Death Married My Daughter, Business As Usual and Ralph + Lina

RALPH + LINA by Ahuri Theatre, DEATH MARRIED MY DAUGHTER by Play It Again Productions and BUSINESS AS USUAL by.


RALPH + LINA by Ahuri Theatre, DEATH MARRIED MY DAUGHTER by Play It Again Productions and BUSINESS AS USUAL by ZOU Theatre (Independent Creators Cooperative). At the Theatre Centre (1115 Queen West). Runs in rep to May 18, Thursday-Saturday 7, 8:15 and 9:30 pm, Sunday matinee 2, 3:15 and 4:30 pm. $23, stu/srs $18, three-show pass $55. 416-538-0988, 3shows.ca. Ratings: Ralph: NNNN, Death: NNNN, Business: NNN

Seven talented actors + three movement-based scripts = a full evening of entertaining theatre, sometimes thoughtful, sometimes laugh-out-loud hilarious.

That’s the math for the shows presented by the Independent Creators Cooperative, made up of Ahuri Theatre, Play It Again Productions and ZOU Theatre, whose members all have a strong basis in physical theatre.

Brought together as an experiment in mentored producing and long-term development, the companies will continue developing their productions during the six-week run, a gift for young indie troupes.

Even now there’s lots to admire in the three shows, beginning with the delightful Ralph + Lina, written by director Michele Smith and performers Dan Watson and Christina Serra.

Based on the story of Serra’s grandparents, the show follows the growing romance in Italy of Ralph and Lina. He proposes and she accepts, but the Second World War intervenes Ralph disappears for seven years, first to fight and then interred in a labour camp. Lina is forced to accept another’s proposal just before Ralph returns. Her solution to wedding the partner she prefers involves a trip to Canada.

Watson and Serra play the commedia-style slapstick and quick changes with zest and vibrant energy, turning a reading of the newspaper into a battle that then becomes a passionate dance. Watson plays both suitors with a few clever shifts of voice and body, while the supple Serra is always a pleasure to watch, whether gorging on a sandwich or becoming increasingly hysterical when she doesn’t hear from Frank.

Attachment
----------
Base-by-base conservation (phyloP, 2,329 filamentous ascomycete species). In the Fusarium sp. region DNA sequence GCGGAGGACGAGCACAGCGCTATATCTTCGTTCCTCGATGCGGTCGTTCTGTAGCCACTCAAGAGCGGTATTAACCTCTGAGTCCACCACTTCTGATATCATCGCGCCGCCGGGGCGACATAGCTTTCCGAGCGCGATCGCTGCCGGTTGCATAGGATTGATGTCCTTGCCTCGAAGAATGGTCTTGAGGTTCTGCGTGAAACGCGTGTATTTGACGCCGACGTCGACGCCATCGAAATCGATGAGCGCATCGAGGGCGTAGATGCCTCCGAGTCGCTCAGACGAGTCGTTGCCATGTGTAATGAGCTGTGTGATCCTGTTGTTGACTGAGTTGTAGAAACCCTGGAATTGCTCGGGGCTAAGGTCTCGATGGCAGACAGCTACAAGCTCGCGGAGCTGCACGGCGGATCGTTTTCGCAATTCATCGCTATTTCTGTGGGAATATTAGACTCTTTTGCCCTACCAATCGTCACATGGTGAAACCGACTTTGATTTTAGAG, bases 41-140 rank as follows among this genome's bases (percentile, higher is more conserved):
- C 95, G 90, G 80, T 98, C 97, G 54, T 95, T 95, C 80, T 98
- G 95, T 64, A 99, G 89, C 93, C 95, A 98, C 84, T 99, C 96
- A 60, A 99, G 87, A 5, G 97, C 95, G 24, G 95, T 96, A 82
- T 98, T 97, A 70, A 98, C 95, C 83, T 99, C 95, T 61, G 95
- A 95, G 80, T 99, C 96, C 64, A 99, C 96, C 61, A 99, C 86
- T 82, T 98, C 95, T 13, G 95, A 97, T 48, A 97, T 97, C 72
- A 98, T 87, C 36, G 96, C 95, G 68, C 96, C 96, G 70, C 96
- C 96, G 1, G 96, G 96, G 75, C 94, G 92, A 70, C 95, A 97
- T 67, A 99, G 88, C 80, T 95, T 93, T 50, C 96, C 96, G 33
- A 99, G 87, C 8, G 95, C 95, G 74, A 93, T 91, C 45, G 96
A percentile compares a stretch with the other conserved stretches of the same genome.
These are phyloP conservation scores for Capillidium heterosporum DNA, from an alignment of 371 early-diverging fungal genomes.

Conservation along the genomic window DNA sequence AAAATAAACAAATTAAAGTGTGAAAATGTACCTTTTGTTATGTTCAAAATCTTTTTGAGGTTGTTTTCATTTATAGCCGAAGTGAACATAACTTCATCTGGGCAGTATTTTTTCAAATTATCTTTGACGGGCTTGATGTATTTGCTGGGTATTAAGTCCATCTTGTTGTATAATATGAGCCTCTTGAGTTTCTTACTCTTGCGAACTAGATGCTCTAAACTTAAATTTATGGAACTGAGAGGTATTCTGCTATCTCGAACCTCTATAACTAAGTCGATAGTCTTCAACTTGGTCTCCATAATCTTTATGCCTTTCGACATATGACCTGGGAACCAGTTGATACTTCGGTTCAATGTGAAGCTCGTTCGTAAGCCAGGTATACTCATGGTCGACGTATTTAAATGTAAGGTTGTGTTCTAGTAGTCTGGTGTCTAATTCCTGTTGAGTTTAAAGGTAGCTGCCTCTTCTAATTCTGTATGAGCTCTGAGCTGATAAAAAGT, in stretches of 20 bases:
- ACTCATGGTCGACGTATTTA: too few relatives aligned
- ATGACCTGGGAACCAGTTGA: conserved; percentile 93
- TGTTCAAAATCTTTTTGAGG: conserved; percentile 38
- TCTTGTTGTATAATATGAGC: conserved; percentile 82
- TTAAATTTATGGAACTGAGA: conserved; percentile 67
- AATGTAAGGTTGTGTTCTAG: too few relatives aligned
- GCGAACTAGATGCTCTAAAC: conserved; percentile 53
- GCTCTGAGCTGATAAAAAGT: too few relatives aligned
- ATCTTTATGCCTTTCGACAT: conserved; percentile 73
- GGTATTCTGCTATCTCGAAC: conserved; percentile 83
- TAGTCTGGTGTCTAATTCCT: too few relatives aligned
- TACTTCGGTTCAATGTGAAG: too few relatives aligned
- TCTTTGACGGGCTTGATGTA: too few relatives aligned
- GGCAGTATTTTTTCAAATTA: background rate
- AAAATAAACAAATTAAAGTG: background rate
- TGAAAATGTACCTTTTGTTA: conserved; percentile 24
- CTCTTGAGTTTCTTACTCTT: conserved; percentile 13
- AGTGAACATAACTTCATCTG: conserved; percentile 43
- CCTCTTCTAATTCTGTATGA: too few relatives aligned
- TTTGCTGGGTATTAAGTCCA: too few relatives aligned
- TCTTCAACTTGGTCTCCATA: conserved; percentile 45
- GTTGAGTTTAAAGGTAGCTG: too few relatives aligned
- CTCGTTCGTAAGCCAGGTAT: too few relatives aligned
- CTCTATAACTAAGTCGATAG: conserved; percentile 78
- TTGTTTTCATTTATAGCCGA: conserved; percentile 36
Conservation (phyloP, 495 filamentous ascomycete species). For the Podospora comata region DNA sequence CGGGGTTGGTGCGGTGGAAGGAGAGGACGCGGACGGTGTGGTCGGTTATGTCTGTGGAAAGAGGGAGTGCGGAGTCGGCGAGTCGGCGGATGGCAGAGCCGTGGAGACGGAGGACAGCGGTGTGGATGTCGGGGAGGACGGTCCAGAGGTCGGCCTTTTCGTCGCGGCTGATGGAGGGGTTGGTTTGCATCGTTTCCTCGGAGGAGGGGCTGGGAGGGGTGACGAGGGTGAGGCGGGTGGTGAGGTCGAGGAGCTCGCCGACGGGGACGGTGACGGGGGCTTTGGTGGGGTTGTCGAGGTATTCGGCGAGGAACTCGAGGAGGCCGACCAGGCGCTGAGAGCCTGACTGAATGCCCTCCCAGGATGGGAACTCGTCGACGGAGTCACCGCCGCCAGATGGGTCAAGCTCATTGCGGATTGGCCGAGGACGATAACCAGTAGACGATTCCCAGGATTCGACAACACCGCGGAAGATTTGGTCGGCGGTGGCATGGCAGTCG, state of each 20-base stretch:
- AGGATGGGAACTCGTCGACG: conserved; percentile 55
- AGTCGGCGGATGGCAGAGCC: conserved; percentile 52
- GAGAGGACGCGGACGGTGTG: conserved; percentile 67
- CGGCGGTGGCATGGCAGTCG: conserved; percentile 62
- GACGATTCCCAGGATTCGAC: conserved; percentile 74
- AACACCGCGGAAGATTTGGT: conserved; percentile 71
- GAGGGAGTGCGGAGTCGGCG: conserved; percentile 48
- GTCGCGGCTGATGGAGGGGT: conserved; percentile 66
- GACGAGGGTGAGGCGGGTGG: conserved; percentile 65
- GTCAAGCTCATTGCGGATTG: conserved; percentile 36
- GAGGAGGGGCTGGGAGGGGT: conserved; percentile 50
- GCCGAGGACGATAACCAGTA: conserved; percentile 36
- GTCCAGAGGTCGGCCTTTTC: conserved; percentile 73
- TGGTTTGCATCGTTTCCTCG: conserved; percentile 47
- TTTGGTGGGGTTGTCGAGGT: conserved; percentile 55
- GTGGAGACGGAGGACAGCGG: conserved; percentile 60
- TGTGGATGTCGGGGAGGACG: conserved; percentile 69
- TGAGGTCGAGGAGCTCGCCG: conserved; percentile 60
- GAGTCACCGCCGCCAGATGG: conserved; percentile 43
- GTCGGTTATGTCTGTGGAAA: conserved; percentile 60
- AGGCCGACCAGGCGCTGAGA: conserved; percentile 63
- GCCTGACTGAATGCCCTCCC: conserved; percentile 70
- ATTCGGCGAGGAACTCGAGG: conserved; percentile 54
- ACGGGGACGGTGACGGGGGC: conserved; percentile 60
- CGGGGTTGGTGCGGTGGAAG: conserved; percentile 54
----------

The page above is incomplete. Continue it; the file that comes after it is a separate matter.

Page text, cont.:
The scenes in which Lina travels to Canada and Frank sees his daughter for the first time aren’t yet focused, but that will come with performing. The big family Christmas that ends the show brings a resonantly happy conclusion.

Death Married My Daughter, created by performers Danya Buonastella and Nina Gilmour with directors Michele Smith and Dean Gilmour, has grown since last summer’s Fringe. This version is tighter, more succinct and has an added drop of acid along with its humour, which is perfectly fine given that the two characters are bouffon figures, dark-edged clowns who tease and send up viewers while entertaining them.

You’ll know them both: Shakespeare’s Ophelia and Desdemona, back from the dead to bring closure to their unhappy lives. Targeting men in general and patriarchy in particular, they skewer their respective plays and do the same, literally, to some boy dolls, intentionally objectify themselves for the male gaze and satirize right-wing commentators like Ann Coulter.

The last part of the attack goes on longer than needed – the point’s made repeatedly – but the show now has a clear structure and two well-honed performances.

High-pressure office workers, upper and middle management, are the sometimes sympathetic targets of Business As Usual, devised and performed by Viktor Lukawski, Adam Paolozza and Nicolas Di Gaetano.

Set in a corporation where everyone works far more than eight hours a day, the acrobatic action looks at a succession of suicides in a world where anger and tension are relieved by aggression, one-upmanship and lines of coke. If those things don’t work, there’s always the short walk off a high ledge to bring release.

Balancing mimed sections done to up-tempo music with sharp-edged dialogue, the three actors convincingly evoke the workers’ stress. Ken MacKenzie’s set of three movable windowed walls, lit eerily by Andre du Toit (who designed lighting for all three shows) is a plus. Still, the action feels repetitious until the last third, where the boss – who turns out to be a big baby – tells his two workers, both named Johnson, to call their wives and explain they won’t be home until Christmas. The work builds from here, with the boss (a fearsome Lukawski) displaying scary domineering tendencies of various sorts.

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